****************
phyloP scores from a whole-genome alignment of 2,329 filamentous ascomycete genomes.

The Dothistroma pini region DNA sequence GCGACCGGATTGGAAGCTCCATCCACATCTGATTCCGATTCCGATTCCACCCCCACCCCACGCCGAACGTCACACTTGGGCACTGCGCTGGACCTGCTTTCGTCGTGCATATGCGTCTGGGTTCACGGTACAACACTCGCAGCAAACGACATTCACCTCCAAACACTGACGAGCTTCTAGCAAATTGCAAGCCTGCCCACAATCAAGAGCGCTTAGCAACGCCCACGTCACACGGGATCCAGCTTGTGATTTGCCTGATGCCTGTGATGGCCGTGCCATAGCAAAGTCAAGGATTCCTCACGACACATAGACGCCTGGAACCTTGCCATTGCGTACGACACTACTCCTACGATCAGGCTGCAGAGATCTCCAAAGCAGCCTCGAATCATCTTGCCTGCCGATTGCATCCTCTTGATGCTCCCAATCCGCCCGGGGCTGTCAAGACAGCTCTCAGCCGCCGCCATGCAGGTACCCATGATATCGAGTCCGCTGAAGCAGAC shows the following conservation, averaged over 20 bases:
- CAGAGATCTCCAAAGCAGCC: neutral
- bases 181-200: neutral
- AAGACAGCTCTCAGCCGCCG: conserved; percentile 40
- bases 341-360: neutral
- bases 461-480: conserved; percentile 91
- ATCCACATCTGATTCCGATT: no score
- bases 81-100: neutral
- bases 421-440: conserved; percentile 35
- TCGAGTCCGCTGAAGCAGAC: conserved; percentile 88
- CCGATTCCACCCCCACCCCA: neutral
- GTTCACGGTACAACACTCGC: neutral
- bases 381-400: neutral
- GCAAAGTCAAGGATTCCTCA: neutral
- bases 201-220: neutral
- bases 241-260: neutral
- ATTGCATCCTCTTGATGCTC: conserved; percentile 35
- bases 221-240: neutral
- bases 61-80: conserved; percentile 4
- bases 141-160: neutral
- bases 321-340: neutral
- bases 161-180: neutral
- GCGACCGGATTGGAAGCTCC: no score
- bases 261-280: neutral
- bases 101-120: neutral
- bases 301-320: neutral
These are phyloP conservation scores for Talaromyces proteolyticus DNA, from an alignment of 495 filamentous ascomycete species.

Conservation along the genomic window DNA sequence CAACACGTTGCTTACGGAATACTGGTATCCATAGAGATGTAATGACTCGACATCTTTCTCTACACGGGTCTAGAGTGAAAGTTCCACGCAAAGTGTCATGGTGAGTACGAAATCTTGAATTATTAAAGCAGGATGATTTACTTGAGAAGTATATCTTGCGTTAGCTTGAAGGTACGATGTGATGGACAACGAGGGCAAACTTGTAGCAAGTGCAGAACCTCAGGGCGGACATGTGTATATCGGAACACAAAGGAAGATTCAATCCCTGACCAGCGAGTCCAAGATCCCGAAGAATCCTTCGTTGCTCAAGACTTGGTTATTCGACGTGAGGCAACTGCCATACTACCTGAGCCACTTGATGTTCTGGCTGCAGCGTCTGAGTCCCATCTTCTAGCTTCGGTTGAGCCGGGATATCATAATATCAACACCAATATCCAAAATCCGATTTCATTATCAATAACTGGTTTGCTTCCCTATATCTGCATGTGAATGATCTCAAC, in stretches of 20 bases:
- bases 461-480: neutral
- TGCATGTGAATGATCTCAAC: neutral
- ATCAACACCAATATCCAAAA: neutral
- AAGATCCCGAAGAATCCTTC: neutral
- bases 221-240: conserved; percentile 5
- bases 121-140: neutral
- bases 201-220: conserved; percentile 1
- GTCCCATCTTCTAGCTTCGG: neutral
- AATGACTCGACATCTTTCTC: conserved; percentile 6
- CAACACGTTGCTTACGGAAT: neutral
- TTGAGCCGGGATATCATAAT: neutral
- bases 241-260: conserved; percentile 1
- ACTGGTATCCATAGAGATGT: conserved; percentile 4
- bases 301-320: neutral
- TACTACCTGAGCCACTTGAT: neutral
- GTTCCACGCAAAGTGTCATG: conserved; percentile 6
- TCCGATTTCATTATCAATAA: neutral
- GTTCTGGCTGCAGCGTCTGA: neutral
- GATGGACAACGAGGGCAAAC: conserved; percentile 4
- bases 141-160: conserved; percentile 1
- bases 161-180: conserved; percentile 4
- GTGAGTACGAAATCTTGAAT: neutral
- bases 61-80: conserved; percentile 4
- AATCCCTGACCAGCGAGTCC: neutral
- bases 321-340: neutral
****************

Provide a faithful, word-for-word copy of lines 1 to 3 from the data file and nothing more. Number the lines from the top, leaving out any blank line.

phyloP scores from a whole-genome alignment of 2,329 filamentous ascomycete genomes.

The Dothistroma pini region DNA sequence GCGACCGGATTGGAAGCTCCATCCACATCTGATTCCGATTCCGATTCCACCCCCACCCCACGCCGAACGTCACACTTGGGCACTGCGCTGGACCTGCTTTCGTCGTGCATATGCGTCTGGGTTCACGGTACAACACTCGCAGCAAACGACATTCACCTCCAAACACTGACGAGCTTCTAGCAAATTGCAAGCCTGCCCACAATCAAGAGCGCTTAGCAACGCCCACGTCACACGGGATCCAGCTTGTGATTTGCCTGATGCCTGTGATGGCCGTGCCATAGCAAAGTCAAGGATTCCTCACGACACATAGACGCCTGGAACCTTGCCATTGCGTACGACACTACTCCTACGATCAGGCTGCAGAGATCTCCAAAGCAGCCTCGAATCATCTTGCCTGCCGATTGCATCCTCTTGATGCTCCCAATCCGCCCGGGGCTGTCAAGACAGCTCTCAGCCGCCGCCATGCAGGTACCCATGATATCGAGTCCGCTGAAGCAGAC shows the following conservation, averaged over 20 bases:
- CAGAGATCTCCAAAGCAGCC: neutral